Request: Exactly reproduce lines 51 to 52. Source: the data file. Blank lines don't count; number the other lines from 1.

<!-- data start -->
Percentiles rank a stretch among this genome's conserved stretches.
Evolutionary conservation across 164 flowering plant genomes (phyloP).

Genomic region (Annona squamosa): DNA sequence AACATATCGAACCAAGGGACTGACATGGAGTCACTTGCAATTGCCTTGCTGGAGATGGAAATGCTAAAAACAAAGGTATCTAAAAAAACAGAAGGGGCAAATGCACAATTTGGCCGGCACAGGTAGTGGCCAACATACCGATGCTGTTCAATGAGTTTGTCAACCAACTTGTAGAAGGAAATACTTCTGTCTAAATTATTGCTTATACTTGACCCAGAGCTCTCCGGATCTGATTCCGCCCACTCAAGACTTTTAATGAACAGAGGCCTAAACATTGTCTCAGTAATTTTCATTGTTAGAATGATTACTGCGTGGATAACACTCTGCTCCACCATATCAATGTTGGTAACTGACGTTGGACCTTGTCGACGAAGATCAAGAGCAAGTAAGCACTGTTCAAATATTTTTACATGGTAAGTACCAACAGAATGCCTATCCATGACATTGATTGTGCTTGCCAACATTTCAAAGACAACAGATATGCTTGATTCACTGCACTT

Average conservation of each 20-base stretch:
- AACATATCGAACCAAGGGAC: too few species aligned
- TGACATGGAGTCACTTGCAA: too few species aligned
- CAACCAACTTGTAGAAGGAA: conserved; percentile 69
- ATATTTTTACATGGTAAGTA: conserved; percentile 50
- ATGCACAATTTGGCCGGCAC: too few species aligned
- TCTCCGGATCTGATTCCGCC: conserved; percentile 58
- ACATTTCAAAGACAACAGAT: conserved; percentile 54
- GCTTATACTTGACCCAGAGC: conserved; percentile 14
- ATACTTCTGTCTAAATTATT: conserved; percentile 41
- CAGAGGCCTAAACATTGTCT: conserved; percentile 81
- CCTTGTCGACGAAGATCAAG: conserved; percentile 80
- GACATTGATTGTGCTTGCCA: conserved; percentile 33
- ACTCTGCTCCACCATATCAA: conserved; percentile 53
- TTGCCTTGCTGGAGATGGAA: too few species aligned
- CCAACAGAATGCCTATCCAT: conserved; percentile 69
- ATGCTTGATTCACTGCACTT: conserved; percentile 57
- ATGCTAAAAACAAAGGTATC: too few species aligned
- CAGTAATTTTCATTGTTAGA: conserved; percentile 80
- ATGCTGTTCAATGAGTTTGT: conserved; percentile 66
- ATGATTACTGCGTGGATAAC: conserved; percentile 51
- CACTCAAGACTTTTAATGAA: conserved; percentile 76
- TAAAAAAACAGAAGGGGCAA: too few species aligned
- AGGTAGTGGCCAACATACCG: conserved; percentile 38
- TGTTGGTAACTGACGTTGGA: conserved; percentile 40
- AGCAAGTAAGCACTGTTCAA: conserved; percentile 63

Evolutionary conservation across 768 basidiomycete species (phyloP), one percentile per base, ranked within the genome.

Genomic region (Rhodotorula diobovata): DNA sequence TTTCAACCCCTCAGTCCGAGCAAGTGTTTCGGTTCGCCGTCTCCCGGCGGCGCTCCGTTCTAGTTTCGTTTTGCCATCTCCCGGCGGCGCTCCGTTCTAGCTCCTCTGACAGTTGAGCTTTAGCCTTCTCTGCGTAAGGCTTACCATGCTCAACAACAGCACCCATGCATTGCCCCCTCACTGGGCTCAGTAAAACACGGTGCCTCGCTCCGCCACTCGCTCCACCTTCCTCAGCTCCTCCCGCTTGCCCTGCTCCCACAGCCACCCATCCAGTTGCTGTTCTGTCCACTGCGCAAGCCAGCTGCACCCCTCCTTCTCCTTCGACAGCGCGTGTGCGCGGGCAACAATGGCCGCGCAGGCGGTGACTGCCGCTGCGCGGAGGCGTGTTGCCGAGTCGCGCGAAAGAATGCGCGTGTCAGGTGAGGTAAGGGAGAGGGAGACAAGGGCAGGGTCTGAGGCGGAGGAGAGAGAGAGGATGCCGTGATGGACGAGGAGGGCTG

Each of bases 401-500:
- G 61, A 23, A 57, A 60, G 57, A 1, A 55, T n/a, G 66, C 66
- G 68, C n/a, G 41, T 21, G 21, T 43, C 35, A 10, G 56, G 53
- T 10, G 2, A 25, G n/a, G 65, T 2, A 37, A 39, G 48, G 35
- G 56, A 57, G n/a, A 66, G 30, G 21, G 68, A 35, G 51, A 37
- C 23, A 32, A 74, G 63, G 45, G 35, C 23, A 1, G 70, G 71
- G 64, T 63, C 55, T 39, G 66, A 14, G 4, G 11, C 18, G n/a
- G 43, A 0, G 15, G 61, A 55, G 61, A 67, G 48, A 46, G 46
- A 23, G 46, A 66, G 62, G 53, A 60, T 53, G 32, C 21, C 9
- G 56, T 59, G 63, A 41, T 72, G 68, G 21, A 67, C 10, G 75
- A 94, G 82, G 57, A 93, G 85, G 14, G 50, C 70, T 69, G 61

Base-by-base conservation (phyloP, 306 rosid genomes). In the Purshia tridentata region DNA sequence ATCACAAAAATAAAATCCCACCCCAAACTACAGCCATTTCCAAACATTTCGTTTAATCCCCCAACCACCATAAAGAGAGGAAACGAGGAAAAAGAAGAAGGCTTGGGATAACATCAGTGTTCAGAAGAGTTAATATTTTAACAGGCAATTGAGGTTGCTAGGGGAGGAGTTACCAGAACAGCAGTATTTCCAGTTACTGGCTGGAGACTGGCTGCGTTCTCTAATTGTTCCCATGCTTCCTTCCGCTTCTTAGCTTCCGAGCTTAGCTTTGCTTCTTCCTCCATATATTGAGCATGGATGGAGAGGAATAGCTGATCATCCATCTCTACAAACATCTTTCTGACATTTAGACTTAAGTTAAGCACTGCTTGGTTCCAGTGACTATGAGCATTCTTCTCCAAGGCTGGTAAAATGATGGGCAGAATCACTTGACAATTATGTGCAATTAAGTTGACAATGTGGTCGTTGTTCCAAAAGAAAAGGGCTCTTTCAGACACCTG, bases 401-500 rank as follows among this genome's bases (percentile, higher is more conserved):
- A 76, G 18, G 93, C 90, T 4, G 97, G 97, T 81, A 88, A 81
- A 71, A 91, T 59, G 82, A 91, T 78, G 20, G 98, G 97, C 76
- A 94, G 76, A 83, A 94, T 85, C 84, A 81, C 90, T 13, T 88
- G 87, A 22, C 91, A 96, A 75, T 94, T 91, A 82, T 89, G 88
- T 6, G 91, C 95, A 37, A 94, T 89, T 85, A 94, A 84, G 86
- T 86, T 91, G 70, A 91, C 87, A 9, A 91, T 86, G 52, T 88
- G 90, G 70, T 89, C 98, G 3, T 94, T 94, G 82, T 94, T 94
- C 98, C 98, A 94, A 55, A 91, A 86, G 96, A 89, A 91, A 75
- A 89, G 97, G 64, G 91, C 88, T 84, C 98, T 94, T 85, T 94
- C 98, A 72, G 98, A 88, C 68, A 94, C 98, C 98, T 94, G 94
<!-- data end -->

- C 98, C 98, A 94, A 55, A 91, A 86, G 96, A 89, A 91, A 75
- A 89, G 97, G 64, G 91, C 88, T 84, C 98, T 94, T 85, T 94